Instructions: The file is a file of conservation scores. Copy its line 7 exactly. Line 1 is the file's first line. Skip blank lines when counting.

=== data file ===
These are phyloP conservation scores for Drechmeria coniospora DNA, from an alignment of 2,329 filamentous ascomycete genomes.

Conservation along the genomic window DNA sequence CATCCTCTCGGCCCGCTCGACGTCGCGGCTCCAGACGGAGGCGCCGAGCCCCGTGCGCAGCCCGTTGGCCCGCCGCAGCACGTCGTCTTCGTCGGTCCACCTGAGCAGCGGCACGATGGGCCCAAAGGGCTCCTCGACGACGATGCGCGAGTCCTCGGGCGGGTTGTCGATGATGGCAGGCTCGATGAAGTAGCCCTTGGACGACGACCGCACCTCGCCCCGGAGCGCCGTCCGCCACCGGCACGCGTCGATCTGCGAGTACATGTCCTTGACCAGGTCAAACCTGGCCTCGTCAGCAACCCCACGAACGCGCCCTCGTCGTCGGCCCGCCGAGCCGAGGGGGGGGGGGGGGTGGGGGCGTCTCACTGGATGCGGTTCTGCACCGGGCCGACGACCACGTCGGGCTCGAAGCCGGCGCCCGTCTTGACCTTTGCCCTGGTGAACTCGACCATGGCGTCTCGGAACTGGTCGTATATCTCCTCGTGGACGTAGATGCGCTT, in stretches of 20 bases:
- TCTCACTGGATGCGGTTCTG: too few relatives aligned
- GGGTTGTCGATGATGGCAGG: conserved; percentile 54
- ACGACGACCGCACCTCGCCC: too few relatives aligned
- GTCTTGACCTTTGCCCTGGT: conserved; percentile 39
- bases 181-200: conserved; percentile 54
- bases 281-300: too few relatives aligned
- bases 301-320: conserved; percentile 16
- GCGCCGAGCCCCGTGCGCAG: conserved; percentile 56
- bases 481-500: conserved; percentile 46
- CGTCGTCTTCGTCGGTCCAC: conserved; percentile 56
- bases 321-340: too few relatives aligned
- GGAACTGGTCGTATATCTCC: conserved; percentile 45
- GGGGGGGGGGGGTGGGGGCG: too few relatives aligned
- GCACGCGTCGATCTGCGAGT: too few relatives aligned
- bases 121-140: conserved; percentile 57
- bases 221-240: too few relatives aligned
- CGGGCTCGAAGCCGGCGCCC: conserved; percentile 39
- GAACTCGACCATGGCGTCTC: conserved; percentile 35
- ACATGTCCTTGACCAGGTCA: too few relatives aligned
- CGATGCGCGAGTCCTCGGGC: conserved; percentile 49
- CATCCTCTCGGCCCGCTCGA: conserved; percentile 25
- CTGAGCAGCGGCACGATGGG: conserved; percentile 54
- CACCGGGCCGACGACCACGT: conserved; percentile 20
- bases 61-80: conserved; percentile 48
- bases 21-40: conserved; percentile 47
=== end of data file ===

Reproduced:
- bases 181-200: conserved; percentile 54